In case there is a data breach, affected users must have transparency into the details of the incident. As data breach notification is an important facet under the GDPR, organizations must inform affected users to enable them to take necessary precautions against the consequences of a major breach.
For users, allowing organizations to access their personal information had, at times, been only as simple as ticking a checkbox. However, with the evolution of technology and data collection methods, this may no longer be enough. The GDPR recognizes other means for users to indicate consent, such as swiping motions. Likewise, organizations are capable of finding innovative ways to grant users and customers much-needed clarity and knowledge with regard to where data goes and how it is used.
Various platforms have already overhauled their privacy policies and begun notifying users with more detailed and explicit terms and conditions. Even social media sites now have features for users to download their data. Other organizations have revamped their service models to ensure they comply with GDPR privacy standards.
Improving relationships with customers and users
Transparency and control are the tools the GDPR grants users for them to take better rein over the data that they are sharing. Data subjects, with the help of the GDPR, are given more choices regarding how their information is collected, processed, and used. Granting users more rights also means they share in the responsibility of knowing and protecting their data, making them partners of the very organizations with whom they have entrusted their data.
Once the GDPR is enforced, organizations are obliged to abide by its guidelines. Data controllers and processors, after all, are in the very position to make these rights for users possible. Organizations can take a proactive and open approach to the changes GDPR requires for compliance. The approach to compliance in terms of the additional user rights can be seen as a reflection of an organization’s sincerity to provide service that is fair, legitimate, and secure. Allowing customers and users to make well-informed decisions on their privacy and personal data improves their satisfaction and loyalty in the long run. Therefore, examining how the GDPR was crafted to achieve user empowerment gives organizations clearer insight into the rationale for the regulation in tandem with implementing measures for compliance.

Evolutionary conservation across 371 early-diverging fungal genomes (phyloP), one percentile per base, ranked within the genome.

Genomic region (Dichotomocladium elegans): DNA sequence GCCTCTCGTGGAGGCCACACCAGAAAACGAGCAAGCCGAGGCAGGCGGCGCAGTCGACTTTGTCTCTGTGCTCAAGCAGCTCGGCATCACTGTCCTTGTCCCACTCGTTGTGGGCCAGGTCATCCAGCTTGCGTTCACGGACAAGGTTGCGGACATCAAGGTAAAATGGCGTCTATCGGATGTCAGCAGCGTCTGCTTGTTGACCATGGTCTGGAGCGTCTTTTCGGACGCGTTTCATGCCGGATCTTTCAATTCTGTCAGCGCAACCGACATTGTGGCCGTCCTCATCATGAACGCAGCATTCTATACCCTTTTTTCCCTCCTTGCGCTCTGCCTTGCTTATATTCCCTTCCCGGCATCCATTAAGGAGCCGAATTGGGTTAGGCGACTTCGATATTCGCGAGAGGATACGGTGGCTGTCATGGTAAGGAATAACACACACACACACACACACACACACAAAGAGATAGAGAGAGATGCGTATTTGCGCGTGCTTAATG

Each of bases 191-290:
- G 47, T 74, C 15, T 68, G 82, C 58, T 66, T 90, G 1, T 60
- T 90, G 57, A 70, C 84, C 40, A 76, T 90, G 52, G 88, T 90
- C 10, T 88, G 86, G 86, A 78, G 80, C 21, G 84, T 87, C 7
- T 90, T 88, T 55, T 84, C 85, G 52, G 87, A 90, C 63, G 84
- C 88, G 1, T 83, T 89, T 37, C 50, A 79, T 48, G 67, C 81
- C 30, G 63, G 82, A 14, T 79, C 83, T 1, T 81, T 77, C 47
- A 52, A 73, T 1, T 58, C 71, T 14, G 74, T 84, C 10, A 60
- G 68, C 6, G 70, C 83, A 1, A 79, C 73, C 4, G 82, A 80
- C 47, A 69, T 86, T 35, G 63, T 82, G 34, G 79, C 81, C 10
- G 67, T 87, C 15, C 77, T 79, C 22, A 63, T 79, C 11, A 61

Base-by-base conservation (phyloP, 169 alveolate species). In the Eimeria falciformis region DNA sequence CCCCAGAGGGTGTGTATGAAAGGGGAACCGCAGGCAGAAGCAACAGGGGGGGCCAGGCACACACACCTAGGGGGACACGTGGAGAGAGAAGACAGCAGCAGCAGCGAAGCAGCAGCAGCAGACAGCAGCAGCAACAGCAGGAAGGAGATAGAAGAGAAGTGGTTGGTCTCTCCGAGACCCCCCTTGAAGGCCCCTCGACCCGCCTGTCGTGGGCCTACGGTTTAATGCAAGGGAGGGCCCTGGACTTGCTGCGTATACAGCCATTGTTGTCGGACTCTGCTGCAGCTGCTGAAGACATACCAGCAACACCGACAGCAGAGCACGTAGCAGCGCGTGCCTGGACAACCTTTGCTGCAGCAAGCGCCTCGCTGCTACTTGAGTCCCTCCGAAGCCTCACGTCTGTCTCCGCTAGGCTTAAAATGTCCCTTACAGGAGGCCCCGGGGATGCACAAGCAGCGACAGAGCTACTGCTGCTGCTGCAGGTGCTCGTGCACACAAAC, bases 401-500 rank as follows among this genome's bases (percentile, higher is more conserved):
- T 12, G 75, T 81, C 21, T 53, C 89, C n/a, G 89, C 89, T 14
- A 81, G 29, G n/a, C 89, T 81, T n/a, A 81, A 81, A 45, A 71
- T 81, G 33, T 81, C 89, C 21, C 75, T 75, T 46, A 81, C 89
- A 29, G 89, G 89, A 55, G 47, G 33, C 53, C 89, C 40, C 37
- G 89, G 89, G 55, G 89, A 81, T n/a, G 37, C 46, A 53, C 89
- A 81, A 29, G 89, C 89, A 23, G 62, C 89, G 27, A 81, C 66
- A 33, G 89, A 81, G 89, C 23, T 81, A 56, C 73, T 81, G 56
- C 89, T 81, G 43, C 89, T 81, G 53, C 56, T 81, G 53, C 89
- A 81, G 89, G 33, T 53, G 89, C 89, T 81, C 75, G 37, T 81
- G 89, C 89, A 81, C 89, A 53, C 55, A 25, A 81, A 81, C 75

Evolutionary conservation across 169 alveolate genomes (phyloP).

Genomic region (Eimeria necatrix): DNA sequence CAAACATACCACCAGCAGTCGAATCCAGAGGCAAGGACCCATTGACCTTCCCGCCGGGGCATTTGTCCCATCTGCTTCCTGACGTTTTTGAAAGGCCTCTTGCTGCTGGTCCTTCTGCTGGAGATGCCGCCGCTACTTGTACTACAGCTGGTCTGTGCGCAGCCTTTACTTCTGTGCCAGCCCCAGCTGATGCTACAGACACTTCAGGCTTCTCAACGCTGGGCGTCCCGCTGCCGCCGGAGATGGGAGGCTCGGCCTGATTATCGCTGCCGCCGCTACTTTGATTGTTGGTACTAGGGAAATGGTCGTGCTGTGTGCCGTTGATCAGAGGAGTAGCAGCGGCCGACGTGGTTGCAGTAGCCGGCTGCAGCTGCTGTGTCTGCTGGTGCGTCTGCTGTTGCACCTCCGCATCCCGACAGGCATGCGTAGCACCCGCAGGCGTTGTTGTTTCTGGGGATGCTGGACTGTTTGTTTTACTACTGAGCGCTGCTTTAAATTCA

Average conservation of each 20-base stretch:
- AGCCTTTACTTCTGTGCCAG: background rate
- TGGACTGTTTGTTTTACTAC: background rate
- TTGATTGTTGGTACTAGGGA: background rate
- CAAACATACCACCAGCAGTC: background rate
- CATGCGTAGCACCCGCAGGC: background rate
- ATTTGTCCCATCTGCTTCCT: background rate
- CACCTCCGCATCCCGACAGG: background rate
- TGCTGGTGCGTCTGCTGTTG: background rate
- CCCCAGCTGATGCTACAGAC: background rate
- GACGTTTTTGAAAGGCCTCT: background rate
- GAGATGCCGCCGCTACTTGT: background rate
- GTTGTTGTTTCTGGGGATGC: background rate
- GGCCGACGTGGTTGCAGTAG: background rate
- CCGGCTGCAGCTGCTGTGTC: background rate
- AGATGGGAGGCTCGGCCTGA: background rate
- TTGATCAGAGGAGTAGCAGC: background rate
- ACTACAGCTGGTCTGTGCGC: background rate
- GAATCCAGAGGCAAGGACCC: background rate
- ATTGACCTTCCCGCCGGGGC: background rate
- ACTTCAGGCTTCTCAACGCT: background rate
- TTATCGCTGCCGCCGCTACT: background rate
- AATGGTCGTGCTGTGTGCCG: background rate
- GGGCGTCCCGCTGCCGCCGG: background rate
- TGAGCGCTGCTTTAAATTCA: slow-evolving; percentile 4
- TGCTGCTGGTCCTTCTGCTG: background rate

Underlying the changes the GDPR brings into the relationship between organizations and users is the necessity of better and stronger cybersecurity. GDPR’s “state-of-the-art cybersecurity” and “privacy by design and default” facets acknowledge the role of stronger and more innovative cybersecurity in protecting data subjects; solutions and processes must contend with the evolving world of threats. Recent data breaches have affected enterprise and customer relations. The GDPR can strengthen the trust between organizations and its users or customers — and this can be better facilitated with stronger and adept cybersecurity.As we provide cybersecurity solutions to help our customers protect their data and comply with the GDPR, we also recognize our own GDPR-related responsibilities. To know more about how Trend Micro has been preparing for the GDPR, watch our video case study.